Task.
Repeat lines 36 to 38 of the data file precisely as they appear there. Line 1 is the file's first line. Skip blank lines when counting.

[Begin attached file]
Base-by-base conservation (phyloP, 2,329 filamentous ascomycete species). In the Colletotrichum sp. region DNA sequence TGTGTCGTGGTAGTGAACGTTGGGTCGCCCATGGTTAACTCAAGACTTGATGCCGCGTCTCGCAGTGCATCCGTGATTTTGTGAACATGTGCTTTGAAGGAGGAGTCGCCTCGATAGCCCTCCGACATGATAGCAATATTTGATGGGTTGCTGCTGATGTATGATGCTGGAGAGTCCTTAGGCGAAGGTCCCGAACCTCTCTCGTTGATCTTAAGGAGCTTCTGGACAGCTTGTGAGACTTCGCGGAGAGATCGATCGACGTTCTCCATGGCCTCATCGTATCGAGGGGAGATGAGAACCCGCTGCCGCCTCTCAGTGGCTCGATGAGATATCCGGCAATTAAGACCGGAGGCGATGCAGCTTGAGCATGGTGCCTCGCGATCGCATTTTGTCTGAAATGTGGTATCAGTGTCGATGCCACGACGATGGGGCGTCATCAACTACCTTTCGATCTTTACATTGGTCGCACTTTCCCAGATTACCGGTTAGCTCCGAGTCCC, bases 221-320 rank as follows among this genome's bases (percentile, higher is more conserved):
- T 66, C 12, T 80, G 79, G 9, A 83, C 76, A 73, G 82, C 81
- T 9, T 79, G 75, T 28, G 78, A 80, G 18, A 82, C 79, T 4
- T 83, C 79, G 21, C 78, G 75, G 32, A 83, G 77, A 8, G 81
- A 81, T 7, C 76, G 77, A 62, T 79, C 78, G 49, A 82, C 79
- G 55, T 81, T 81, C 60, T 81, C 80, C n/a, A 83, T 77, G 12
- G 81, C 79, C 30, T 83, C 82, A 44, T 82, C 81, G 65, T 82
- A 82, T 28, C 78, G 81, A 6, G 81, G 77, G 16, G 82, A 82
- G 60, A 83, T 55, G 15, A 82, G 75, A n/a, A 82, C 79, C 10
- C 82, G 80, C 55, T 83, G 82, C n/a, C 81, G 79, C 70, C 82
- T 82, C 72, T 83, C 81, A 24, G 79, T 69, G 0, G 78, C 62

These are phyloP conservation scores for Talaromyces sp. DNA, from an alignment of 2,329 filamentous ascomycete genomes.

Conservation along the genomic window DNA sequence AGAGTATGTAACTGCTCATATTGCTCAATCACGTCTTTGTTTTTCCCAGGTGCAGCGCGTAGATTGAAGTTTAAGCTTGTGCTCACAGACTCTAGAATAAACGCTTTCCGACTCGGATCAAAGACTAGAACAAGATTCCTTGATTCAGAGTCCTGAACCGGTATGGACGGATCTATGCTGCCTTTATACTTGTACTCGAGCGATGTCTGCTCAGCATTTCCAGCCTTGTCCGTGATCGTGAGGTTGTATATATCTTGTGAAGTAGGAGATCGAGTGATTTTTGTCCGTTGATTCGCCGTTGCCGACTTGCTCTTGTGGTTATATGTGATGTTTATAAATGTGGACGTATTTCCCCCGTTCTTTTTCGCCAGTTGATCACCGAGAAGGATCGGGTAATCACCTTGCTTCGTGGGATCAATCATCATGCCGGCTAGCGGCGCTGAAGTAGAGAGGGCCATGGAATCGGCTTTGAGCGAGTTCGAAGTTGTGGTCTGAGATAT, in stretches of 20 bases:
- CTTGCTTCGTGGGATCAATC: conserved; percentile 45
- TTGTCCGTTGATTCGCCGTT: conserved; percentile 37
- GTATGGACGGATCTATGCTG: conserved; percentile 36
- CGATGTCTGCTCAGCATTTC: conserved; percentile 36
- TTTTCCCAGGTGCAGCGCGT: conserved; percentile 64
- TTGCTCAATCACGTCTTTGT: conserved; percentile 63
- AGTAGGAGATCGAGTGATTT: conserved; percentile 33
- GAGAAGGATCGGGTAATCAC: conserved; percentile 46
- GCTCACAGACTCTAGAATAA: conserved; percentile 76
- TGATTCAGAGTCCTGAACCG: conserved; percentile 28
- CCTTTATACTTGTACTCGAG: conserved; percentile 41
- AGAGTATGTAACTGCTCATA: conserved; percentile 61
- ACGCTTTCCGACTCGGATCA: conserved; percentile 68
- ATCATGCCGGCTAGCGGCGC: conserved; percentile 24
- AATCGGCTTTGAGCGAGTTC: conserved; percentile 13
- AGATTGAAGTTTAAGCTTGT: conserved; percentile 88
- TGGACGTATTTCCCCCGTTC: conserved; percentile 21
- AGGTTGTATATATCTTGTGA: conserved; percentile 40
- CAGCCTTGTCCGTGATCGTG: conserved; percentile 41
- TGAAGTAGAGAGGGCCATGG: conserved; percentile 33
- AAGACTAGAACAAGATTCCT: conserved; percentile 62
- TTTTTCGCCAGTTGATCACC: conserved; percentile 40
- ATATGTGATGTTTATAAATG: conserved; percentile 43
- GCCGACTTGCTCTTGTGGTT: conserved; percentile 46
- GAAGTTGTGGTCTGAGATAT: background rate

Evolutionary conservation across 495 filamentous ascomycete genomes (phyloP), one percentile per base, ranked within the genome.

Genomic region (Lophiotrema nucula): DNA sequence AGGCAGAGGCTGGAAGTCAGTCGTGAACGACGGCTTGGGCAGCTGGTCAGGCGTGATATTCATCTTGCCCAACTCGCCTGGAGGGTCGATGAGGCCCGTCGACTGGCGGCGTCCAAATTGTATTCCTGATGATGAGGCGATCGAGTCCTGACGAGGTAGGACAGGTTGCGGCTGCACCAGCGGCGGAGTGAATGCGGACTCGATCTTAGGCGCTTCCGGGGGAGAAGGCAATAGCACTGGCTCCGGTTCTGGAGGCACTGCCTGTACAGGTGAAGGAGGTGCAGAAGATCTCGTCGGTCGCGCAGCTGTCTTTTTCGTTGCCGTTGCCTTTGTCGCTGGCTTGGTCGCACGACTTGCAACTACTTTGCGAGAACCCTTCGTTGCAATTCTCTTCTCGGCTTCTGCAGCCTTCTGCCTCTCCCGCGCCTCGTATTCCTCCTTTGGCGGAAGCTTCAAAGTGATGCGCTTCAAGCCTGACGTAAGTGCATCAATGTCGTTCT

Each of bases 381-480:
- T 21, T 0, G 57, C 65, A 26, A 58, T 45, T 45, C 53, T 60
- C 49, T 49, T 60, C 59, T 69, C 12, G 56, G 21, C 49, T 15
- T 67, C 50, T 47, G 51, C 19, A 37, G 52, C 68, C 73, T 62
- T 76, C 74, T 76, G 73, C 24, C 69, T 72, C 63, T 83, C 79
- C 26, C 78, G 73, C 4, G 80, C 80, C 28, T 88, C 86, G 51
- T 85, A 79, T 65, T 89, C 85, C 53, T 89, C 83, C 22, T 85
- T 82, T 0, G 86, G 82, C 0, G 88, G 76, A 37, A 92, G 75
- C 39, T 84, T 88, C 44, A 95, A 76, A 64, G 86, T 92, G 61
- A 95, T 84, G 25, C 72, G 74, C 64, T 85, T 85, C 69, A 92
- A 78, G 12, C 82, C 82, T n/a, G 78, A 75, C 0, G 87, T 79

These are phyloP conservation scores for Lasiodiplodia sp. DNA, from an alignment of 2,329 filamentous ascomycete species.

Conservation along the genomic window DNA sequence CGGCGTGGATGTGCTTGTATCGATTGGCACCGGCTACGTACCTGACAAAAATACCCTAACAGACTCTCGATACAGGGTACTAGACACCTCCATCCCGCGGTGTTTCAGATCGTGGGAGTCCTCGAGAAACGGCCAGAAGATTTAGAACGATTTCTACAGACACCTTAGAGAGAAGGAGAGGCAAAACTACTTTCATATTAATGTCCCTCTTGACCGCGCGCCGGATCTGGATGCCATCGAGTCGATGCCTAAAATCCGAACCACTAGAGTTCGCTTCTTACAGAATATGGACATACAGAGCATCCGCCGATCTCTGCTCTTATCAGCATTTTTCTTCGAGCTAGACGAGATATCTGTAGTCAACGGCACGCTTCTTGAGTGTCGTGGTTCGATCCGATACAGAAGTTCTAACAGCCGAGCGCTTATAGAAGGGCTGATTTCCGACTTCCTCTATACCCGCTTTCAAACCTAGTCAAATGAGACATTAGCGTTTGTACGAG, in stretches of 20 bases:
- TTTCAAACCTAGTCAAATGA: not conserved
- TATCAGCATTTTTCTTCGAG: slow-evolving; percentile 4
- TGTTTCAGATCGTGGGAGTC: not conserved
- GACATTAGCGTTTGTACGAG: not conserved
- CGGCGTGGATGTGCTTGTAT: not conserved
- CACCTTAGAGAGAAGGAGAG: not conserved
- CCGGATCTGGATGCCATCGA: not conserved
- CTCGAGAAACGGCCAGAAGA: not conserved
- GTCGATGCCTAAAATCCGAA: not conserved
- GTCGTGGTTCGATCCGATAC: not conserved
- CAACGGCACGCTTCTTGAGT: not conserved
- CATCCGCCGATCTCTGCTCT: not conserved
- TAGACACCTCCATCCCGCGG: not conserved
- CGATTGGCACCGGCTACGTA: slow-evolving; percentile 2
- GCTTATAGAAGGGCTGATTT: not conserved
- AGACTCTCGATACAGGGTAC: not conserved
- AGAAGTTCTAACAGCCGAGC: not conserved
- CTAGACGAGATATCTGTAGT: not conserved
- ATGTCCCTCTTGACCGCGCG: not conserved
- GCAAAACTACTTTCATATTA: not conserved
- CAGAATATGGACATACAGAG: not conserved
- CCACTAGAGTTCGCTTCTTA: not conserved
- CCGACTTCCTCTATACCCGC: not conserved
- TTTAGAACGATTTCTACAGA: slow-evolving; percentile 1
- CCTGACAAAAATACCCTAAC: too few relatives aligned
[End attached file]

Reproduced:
- ATATGTGATGTTTATAAATG: conserved; percentile 43
- GCCGACTTGCTCTTGTGGTT: conserved; percentile 46
- GAAGTTGTGGTCTGAGATAT: background rate